You went through the entire sales interaction without much problem. However, as soon as you mention the price, the prospect, noticeably stunned, slips into a comatose gaze, and a look that says, “Are you kidding?!”
As mentioned in, “3 Ways To Handle The Prospect Who Is Shocked By Your Price,” when the sales interaction fails to uncover problems and pain or build value, there are but a few steps you can take to possibly save the sale. However, here are three things you should not do, in this situation.
The Three DON’Ts
#1. Don’t Try to Justify the Price
The only way to justify the price is to rationalize and defend the price, which only further diminishes the value.
“Well, our pricing is in line with the industry…”
“Our price is lower than most of our competitors…”
“Due to the economy and oil prices, our costs go up…”
“Sticker Shock” at the end of the sales interaction is not a reaction to price; it is a matter of value and likely a failure of several steps in the sales process.
#2. Don’t Begin Discounting the Price
Do not lower the price! Changing the price or the offer at this point only proves the prospect was correct in that your price was outrageous. Sadly, some sales people justify the price and discount it at the same time; driving the value of their product and company into the ground.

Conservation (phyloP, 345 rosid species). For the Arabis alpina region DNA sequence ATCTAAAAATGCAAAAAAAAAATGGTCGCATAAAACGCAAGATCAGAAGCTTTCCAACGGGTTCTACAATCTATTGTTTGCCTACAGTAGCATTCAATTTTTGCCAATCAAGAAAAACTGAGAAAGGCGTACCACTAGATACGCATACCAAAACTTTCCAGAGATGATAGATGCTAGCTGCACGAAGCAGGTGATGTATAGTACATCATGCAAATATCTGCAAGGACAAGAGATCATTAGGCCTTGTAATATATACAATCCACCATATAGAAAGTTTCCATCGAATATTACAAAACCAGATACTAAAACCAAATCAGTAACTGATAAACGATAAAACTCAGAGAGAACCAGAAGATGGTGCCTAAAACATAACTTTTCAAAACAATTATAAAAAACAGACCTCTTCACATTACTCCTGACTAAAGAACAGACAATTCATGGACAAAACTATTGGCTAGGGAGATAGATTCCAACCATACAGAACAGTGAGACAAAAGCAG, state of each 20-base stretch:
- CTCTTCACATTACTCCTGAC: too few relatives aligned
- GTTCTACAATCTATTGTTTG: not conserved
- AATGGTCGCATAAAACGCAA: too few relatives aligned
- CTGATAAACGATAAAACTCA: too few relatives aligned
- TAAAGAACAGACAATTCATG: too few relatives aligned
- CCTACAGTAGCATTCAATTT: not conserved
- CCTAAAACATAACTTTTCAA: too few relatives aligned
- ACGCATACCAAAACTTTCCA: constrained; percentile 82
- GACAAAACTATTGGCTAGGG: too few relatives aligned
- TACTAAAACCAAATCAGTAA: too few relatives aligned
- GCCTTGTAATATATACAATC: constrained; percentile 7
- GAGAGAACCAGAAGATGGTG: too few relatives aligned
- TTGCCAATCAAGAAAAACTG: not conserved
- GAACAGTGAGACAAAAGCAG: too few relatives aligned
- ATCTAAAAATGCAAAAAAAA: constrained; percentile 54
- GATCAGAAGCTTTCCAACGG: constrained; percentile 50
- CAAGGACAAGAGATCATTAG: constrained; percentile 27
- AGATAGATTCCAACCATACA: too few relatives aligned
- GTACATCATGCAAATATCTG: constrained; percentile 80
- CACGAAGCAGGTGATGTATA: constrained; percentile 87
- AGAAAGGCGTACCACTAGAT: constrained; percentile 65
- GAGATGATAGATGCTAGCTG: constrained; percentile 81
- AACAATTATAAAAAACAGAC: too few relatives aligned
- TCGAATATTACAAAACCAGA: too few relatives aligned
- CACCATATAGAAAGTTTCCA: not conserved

#3. Don’t Agree
Many sales people like to agree or empathise with the prospect in this situation. This is a mistake. There is a time to agree that your price is high, even to brag about your high rates. However, that is only when you have built the value to where the prospect feels it is significantly higher than the price. If the perceived value is so low that the prospect is shocked by the price, then do not agree. Don’t use statements like:
“Yes, it is high, Mr Prospect, but everything costs more these days.”
If you routinely get prospects that feel your pricing is extraordinarily high, understand that you have more than a pricing problem. In fact, you may not have a price problem at all. Conversely, you probably have very serious problems within your sales process, your sales interaction, and in building value.
Before I sign off, here are some more tips on becoming a great sales person:
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